Bipolar depression: safety and efficacy of adjunctive modafinil/armodafinil therapy

  • Nunez N & al.
  • Bipolar Disord
  • 23 Oct 2019

  • curated by Sarfaroj Khan
  • UK Clinical Digest
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Takeaway

  • This meta-analysis supports the efficacy and safety of modafinil/armodafinil (MoArm) as an adjunctive treatment for bipolar depression.

Why this matters

  • Findings line with and add to the previous meta-analysis which highlighted the efficacy of modafinil and armodafinil as an augmentation strategy for both unipolar and bipolar depression.

Study design

  • 5 randomised controlled trials (n=795, MoArm; n=792, placebo) met eligibility criteria after a search across electronic databases.
  • Main outcomes: clinical response and remission rate.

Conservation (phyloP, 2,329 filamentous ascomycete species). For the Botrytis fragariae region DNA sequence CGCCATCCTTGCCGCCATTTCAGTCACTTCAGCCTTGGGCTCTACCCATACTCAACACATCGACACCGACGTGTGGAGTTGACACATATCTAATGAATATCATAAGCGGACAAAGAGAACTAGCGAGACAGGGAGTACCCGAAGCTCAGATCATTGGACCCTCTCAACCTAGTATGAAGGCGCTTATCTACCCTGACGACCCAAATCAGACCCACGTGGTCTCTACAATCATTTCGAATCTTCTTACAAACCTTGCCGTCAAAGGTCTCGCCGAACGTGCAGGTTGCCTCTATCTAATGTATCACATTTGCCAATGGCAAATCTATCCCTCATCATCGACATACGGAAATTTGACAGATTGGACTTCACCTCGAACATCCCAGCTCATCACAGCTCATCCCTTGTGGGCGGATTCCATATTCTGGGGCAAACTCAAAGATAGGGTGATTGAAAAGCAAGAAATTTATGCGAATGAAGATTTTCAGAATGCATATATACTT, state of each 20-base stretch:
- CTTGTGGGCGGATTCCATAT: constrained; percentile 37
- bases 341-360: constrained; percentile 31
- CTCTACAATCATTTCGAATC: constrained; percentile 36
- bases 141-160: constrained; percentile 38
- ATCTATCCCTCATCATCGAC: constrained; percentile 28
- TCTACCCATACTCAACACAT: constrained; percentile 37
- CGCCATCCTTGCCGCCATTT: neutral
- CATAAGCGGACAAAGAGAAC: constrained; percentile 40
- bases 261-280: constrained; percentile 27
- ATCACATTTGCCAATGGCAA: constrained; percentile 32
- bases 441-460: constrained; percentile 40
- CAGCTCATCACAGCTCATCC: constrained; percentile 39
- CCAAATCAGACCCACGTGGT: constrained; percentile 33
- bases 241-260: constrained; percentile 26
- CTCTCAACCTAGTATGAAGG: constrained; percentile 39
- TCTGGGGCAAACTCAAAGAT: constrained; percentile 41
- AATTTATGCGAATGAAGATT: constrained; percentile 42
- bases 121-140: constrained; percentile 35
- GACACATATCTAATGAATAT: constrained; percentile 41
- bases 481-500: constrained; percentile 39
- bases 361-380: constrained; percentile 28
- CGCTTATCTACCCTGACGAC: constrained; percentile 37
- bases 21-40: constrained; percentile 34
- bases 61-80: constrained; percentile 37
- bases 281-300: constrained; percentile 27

• Safety outcomes: all-cause discontinuation rate and the risk for mood switch, suicide attempts and adverse events (AEs).
  • Funding: The Marriot Grant Foundation.

Key results

  • Adjunctive MoArm vs placebo group showed a significantly greater clinical response (relative risk [RR], 1.18; 95% CI, 1.01-1.37; P=.03) and remission rate (RR, 1.38; 95% CI, 1.10-1.73; P=.005) in depressive symptoms.
  • MoArm vs placebo group did not differ in:
    • all-cause discontinuation rate (RR, 1.08; 95% CI, 0.89-1.30; P=.45);
    • the risk for mood switch (RR, 0.99; 95% CI, 0.39-2.5; P=.98); and
    • suicide attempts (RR, 1.02; 95% CI, 0.37-2.85; P=.97).
  • A statistically significant difference was observed between MoArm vs placebo group in gastrointestinal AEs such as:
    • dry mouth (RR, 2.18; 95% CI, 1.11-4.29; P=.02);
    • nausea (RR, 1.72; 95% CI, 1.09-2.73; P=.02); and
    • lower risk for weight gain (RR, 0.34; 95% CI, 0.15-0.76; P=.009).

Limitations

  • Small number of studies.
  • Subgroup analysis for modafinil vs armodafinil or differences between bipolar subtypes were not performed.